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Day care business expands with development loan

Judy Sundeen stands in front of a toy shelf on Thursday that was built for her Sunny Days Daycare business. After six years of running the day care out of her residence, Sundeen purchased a home at 616 Ave. SE in Jamestown to convert into a full time day care. Tom LaVenture / The Sun

Adevelopment fund loan has made it possible for a Jamestown day care to expand.

Sunny Days Daycare received a $100,000 loan through the North Dakota Development Fund, a program of the North Dakota Department of Commerce that provides flexible funding for new or expanding primary sector businesses.

Judy Sundeen, owner of Sunny Days Daycare, said she ran the business out of her home for six years. It was always her dream to expand, she said.

“It was nice to have the day care in the home setting but you never really leave work and I was always doing something for work,” Sundeen said. “No one will be living there but the new day care is still in a home environment and so it’s more comforting for the children.”

Sunny Days Daycare is a private business that was licensed for 10 children out of her home, she said. The loan was used to purchase and renovate the home at 616 3rd St. SE to be used exclusively as a licensed day care center for 17 children. The new location opened Monday, she said.

Sundeen said renovations included opening a wall to provide more first-floor space in what was a living room and a dining room. There was also accessibility work to modify restrooms and stairs for small children, she said.

There are now steps for small children to reach sinks and smaller bathroom facilities to use, Sundeen said. The front porch was converted into a room for coats, she said.

The new day care location has separate spaces for infants and toddlers and for the older children, she said. The day care currently serves children ages 6 weeks to 12 years with all-day care and before and after school day care, she said.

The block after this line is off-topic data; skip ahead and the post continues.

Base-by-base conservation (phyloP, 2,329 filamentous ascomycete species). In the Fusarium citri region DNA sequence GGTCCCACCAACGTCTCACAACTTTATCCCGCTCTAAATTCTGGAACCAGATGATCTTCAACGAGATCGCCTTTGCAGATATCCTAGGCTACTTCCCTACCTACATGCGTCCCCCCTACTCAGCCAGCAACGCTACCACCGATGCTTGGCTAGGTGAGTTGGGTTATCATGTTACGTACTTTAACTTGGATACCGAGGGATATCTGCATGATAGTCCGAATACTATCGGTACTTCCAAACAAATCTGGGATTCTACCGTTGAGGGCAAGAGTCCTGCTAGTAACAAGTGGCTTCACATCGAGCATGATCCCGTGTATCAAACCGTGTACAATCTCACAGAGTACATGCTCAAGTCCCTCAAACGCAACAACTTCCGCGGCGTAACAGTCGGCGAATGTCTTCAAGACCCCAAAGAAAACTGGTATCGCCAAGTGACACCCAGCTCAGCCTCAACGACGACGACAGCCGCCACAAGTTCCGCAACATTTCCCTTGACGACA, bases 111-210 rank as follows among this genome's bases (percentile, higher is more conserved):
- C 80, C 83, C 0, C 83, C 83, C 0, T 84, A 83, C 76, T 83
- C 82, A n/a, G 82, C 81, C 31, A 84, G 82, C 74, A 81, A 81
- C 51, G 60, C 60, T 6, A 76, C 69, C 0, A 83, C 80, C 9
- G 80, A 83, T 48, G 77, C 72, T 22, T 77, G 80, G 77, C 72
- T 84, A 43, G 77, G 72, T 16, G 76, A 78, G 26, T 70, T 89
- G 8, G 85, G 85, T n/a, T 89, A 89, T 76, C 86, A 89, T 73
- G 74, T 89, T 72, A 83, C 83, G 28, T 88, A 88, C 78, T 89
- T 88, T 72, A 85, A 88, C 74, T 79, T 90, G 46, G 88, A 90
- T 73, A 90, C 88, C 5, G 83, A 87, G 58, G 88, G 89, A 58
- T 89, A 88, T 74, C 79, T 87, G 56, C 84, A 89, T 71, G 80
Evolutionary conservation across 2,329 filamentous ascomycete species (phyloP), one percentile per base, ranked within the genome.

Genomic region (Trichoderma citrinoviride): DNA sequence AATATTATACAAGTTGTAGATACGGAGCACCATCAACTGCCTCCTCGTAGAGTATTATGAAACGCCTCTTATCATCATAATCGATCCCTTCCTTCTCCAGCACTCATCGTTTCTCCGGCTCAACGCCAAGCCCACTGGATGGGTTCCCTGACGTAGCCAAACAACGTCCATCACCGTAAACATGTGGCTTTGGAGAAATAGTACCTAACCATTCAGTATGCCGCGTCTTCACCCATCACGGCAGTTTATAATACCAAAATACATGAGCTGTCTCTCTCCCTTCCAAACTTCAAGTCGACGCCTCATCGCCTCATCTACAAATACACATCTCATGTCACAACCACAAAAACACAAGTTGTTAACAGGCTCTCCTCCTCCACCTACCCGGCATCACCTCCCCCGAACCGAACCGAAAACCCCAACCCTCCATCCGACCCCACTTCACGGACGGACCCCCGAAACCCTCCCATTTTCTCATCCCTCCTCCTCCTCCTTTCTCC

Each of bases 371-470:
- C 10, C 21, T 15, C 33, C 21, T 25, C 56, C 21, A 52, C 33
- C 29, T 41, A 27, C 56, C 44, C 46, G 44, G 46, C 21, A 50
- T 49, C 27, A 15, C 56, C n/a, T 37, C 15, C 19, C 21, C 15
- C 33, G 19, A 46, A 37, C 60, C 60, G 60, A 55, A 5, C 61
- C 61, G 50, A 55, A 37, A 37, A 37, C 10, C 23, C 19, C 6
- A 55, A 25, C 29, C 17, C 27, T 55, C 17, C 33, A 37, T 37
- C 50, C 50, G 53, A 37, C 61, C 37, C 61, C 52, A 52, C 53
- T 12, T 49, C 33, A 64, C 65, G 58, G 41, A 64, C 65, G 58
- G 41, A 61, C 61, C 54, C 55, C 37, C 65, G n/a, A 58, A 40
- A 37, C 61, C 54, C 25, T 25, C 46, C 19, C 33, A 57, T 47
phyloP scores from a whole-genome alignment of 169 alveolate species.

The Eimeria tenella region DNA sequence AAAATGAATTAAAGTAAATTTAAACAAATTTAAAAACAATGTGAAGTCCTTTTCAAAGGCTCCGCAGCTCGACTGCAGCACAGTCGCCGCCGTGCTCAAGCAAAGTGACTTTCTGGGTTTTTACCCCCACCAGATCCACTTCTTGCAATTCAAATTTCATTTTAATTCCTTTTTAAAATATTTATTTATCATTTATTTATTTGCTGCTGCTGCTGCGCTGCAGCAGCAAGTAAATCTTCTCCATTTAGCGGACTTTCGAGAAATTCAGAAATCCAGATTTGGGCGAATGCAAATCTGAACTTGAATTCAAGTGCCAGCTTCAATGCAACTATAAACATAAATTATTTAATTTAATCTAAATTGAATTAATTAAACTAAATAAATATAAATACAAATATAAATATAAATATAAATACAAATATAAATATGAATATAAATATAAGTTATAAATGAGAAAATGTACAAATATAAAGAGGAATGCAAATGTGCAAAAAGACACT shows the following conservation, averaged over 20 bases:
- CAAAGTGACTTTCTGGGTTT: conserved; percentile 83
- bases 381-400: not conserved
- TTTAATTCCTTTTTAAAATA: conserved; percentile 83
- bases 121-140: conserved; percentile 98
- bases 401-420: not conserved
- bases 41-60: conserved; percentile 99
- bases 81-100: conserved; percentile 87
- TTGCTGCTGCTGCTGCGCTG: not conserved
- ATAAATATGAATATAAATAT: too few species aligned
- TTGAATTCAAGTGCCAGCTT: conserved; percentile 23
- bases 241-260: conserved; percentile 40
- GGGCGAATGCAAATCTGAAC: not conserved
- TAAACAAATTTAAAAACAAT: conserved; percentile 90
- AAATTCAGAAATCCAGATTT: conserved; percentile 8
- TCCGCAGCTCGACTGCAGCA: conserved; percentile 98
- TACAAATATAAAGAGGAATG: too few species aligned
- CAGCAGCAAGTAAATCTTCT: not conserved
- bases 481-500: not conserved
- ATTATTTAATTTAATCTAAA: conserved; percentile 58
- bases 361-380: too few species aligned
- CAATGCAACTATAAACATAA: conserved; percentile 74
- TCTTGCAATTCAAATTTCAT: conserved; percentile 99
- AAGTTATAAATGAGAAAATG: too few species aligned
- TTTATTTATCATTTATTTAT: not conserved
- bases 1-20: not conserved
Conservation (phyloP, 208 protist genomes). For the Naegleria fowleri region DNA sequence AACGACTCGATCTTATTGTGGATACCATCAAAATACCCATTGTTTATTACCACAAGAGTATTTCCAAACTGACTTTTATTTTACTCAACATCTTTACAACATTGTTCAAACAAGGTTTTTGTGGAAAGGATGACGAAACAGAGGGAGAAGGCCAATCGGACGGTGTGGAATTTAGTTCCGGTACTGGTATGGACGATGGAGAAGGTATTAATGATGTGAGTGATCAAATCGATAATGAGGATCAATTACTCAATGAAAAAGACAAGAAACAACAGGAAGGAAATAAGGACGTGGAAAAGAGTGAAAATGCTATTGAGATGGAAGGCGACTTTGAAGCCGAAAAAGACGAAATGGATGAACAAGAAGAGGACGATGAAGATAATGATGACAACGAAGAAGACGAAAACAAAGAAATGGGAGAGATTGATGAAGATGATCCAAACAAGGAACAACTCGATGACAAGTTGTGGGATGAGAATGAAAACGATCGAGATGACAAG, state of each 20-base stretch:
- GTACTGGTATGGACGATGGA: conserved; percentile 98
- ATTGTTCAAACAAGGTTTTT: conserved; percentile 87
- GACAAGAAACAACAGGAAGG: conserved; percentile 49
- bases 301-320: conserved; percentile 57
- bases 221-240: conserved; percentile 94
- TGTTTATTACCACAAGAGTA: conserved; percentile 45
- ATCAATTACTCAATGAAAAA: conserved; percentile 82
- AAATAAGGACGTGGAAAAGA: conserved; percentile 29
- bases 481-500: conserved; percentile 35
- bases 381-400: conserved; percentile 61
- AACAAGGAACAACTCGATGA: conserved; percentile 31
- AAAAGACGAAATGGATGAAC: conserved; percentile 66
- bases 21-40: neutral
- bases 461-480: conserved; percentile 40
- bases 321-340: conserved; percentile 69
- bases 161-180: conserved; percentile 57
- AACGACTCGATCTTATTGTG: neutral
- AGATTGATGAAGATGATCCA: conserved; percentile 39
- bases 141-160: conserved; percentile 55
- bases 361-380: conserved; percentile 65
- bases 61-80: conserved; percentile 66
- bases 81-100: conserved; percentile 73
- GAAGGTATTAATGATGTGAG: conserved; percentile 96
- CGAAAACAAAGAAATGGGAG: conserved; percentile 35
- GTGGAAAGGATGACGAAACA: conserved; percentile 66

There are two fulltime day care providers. Sundeen, who has a certification through the Child Development Accreditation Council for a preschool curriculum, and her daughter-inlaw, Jennifer Sundeen, who has a degree in early elementary education.

Scott Long, vice president of the North Dakota Development Fund, is the account representative for Sunny Days Day Care. He said regulations prohibit discussion of account details but did say there is a need for day care in North Dakota.

“When we see an existing day care that wants to expand to take on additional child spots that is something we look forward to funding,” Long said. “That was why the fund was created, to help with these types of expansions.”

The loan is not restricted and can be used for improvements, real estate or as working capital, he said. Most bank loans require up to 400 percent collateral but the development fund assumes more risk, he said.

“It’s more flexible with no equity requirement,” Long said.

There is no deadline to apply and the loans are awarded until the fund is exhausted, he said. If the development fund is unable to fund an entire project it can partner with financial institutions, he said.

“It was really easy,” Sundeen said of the loan application process. “Scott was very accomodating for us.”

Sundeed said that in addition to transitioning her own clientele to the new location, some parents of a recently closed day care are also coming to Sunny Days Daycare. For more information, contact Sundeen at 269-1029.

(701) 952-8455

No one will be living there but the new day care is still in a home environment and so it’s more comforting for the children.

– JUDY SUNDEEN, owner, Sunny Days Daycare